How to Put Up Tomatoes (The super easy way!)
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It’s that time of year again (in the south, at least!). If you planted tomatoes back at the start of the summer, they are likely coming in by the bucketful right about now. Around this time of year, I feel like I have tomatoes coming out my ears! (Ever see that I Love Lucy Episode where she worked in the chocolate factory?). Still, I LOVE to grow tomatoes and I know full well this bounty will come in very handy once growing season is over. As Weezy said in Steel Magnolia’s “I am an old Southern woman. It is my obligation to wear funny hats and grow tomatoes”.
I actually know very few Southerners who don’t grow tomatoes. They are so easy to grow and produce such remarkably versatile fruit that can be made into any number of dishes and even preserved with ease. So, on the chance that you are also experiencing a bounty of tomatoes, I thought I’d hurry up and get this post to you so that delicious produce doesn’t go to waste. Preserving tomatoes is so easy though, that you don’t have to just save it for a bucketful! If you even have one tomato that is quickly ripening with no immediate need for it, use this same method and freeze it to use in a dish on another day. Waste not, want not – and nothing beats a garden grown tomato!
Today, I’ll be putting up five heirloom tomatoes from my gardens at Bountiful. They don’t know how lucky they are that I let them turn red! I’ve been a frying up green tomatoes left and right here lately but these five managed to grow up despite my fried green tomato love. I’ve had a busy week and there are plenty more tomatoes about to be ripe as well so I wanted to put these up to keep them from going to waste. Like I said, this is so easy that you can put up one or one hundred tomatoes.
You’ll need: Pot of boiling water, freezer bags.
Get a pot of water to boiling and drop in your tomatoes.
Of course, you can always can your tomatoes as well but freezing is just about the easiest (and inexpensive) way to preserve fresh garden produce so that is the one I’m bringing you today. This method is also more convenient for smaller batches.
After a minute or two, the skin will split like this. Remove them as the skin splits and place them in a dish. I use a 9×13 inch dish to put them in. You don’t want to use a plate because when you remove the peels and chop them up there will be a lot of yummy juice involved.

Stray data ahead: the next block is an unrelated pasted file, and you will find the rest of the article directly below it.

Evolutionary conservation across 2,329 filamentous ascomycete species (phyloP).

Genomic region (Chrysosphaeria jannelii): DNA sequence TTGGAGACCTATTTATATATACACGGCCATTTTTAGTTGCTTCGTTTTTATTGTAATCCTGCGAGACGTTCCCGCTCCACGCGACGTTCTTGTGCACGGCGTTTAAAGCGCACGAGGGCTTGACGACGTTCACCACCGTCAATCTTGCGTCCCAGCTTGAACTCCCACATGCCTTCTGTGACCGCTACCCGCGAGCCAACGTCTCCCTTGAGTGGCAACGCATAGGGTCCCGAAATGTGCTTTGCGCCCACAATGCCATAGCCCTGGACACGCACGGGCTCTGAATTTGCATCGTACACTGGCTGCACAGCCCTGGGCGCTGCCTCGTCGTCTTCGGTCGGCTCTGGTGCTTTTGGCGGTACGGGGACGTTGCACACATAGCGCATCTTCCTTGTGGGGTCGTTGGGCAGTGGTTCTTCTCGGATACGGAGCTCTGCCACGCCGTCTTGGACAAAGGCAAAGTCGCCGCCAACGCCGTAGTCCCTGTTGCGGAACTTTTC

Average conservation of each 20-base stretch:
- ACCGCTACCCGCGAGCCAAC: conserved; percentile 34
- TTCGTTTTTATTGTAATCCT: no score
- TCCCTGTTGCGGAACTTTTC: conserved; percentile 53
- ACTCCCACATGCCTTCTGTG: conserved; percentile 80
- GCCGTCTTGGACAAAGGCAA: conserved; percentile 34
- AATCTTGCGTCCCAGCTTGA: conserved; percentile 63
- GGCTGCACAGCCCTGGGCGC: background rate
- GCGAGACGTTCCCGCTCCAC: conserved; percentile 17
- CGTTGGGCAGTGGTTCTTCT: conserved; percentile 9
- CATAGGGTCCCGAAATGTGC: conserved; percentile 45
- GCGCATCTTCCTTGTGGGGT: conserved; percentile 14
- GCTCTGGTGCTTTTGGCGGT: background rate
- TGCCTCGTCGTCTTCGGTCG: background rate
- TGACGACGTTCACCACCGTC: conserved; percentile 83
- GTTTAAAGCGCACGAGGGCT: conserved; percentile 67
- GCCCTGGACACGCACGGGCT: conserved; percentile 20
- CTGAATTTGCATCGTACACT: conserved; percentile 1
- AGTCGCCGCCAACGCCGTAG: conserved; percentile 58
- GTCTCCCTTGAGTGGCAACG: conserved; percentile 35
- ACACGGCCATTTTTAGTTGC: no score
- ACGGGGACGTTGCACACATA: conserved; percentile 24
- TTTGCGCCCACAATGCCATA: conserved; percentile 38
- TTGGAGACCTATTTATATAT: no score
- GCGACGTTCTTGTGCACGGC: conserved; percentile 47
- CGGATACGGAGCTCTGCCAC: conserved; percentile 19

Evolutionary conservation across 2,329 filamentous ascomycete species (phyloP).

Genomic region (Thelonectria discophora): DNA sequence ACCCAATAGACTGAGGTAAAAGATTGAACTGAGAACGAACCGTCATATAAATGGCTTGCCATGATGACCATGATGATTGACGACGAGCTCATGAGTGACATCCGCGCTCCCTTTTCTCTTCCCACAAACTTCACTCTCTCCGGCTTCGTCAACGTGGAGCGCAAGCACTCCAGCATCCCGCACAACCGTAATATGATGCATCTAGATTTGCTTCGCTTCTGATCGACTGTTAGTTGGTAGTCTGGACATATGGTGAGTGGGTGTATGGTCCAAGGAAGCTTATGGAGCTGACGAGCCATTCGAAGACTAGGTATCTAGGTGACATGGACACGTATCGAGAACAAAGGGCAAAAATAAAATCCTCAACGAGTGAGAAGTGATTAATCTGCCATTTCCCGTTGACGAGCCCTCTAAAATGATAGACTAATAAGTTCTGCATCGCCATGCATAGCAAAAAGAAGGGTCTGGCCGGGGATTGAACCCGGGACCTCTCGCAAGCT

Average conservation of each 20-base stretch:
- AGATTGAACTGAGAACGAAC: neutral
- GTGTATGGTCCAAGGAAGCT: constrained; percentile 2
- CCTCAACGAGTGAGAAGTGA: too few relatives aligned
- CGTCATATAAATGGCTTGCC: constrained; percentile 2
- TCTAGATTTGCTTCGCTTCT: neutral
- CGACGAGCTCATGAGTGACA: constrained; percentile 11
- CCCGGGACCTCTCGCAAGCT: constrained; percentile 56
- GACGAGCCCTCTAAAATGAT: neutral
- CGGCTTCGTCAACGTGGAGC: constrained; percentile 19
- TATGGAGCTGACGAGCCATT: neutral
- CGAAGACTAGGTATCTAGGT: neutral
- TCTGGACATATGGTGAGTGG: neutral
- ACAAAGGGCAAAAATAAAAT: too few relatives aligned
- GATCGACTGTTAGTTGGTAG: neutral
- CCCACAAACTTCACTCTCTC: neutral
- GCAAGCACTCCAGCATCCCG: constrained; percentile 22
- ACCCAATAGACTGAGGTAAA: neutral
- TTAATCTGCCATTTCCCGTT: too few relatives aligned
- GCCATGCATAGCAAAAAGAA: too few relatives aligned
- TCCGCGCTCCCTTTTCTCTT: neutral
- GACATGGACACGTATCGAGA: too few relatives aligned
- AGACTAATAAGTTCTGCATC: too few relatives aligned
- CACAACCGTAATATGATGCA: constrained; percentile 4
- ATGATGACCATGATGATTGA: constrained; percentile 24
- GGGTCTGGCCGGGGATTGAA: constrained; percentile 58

If you have very ripe tomatoes, they will take longer to split open but hang in there, I promise it will happen.
See? Nice and split. Now for the cool part.
Oh, speaking of cool, you’re gonna want to let these cool down a bit.
If you try to peel them now you’ll find they are about as hot as little fireballs! I wait half an hour or so.
Then, just take hold of the skin and it pulls right off!
You’ll need to get a knife involved at the top, where the stem was attached. Cut that part off.
I discard all of my skins and tops but they’d be great in a compost bin if you have one.
I’ll be getting into that a little later.
My green endeavors are coming bit by bit.
My five tomatoes after the skins have been removed. You can tell a few of them gave up the ghost rather quickly.
I like it when things obey me, even if it is just a vegetable. We gotta take our little triumphs where we can get them!
Now I chop each one up but you can leave them whole if you prefer.
They are slippery so be careful.
Here they are, all ready to be bagged!
I like to write on my bag the date and where they came from. If your grandmother sent the tomatoes to you, it’s always nice to be able to call and say “We had the most delicious stew made with your tomatoes today!”.
Admittedly, a red pen is not the best choice for writing on bags of tomatoes but Katy kept getting into my permanent pen collection so I had to hide them. Now I can’t find them. Isn’t that always how it works? I need more sharpies…
Fill your bag up, get out as much air as you can, and freeze! They are now ready to be used in sauces, stews, and anything else you can dream up. There is NOTHING like your own fresh tomatoes in the middle of winter (or any other time of year for that matter!).
Attitude is a little thing
that makes a big difference.
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